This tussle between the aspiring nominee and the Internet behemoth sheds a spotlight, say media and political analysts, on such unresolved digital-era issues as who has the right to control an online reputation and what responsibility comes with Google’s massive profile.
“If you want to be president, people are going to say all kinds of things about you, nasty, untrue, mean and downright awful sometimes,” she says, “that just comes with the territory.”
More important, she says, Rick Santorum is not trailing in the polls because of some unsavory online materials. “He could get all of this removed and he would still be way behind the other candidates,” she adds.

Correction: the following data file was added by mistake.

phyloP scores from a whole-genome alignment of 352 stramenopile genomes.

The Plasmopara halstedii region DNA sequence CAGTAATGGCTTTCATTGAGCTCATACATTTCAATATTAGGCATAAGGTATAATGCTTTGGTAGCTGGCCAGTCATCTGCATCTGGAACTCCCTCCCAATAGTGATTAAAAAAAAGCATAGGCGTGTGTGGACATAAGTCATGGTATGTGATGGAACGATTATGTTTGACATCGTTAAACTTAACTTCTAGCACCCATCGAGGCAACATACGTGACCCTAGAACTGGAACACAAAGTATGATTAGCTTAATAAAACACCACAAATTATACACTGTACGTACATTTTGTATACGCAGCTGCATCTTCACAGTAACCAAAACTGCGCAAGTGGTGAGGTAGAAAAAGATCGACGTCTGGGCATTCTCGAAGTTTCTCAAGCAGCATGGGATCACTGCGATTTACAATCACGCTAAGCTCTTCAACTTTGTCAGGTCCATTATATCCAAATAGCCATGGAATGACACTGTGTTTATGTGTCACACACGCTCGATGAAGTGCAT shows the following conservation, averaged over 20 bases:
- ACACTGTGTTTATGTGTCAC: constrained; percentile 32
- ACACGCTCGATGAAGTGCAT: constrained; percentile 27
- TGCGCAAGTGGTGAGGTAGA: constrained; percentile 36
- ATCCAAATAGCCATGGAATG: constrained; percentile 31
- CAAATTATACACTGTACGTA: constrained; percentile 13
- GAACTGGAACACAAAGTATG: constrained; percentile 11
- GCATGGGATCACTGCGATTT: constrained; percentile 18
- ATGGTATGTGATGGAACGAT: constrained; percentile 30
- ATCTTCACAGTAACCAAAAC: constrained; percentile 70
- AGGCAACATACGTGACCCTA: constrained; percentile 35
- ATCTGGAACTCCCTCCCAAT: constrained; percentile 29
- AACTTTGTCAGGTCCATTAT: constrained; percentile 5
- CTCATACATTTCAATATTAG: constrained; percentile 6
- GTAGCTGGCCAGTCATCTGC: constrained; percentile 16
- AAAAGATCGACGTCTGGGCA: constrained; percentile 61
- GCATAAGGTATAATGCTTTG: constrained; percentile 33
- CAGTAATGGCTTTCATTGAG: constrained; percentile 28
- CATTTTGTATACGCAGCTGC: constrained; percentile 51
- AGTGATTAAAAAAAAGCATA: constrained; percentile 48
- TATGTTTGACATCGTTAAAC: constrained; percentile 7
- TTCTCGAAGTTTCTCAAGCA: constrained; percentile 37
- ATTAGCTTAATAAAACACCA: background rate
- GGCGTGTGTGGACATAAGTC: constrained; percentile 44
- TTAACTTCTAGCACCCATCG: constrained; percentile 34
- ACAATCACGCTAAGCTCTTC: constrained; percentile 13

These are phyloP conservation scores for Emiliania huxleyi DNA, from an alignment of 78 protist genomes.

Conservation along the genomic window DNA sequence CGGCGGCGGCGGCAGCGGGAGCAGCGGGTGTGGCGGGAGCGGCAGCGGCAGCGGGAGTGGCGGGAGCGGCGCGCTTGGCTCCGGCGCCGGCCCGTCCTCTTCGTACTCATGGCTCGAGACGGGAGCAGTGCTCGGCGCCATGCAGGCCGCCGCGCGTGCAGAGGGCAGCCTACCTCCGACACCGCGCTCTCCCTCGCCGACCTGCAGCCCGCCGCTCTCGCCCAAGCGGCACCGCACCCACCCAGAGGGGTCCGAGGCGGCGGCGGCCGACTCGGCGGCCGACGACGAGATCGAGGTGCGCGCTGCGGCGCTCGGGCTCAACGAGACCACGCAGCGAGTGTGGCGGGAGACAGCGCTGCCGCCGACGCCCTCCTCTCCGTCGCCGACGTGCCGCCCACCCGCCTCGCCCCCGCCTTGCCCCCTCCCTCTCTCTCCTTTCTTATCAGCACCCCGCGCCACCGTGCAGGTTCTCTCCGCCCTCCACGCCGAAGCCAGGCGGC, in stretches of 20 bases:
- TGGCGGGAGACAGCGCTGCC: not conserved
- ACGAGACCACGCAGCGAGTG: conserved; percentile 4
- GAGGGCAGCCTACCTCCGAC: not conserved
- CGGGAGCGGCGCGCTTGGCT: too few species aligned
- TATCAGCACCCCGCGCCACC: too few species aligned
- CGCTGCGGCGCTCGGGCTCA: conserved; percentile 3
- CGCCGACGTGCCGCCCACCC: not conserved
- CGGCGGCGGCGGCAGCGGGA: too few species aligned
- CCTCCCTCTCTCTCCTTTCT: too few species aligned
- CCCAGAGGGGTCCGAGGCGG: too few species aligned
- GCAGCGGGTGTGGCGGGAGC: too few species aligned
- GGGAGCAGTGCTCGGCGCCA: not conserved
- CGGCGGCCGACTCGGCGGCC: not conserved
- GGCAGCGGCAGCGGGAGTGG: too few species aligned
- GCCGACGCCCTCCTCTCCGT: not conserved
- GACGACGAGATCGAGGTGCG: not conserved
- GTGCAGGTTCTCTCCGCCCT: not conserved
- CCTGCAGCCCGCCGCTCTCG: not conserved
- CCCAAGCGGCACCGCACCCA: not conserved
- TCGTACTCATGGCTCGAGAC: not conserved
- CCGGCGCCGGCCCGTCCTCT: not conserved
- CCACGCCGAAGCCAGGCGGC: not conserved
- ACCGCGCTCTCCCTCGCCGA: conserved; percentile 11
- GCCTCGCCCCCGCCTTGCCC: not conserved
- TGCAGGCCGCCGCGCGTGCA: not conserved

“This is yet another example of the growing lack of civility in our civil discourse that ranges from the offensive to the mean-spirited and even dangerous,” he says.
Not everyone can handle the kind of nastiness that the anonymity of the Internet permits, he says, pointing for instance to a teen suicide caused by Internet bullying. But free speech is protected by the First Amendment, he notes, “and this falls into that category.”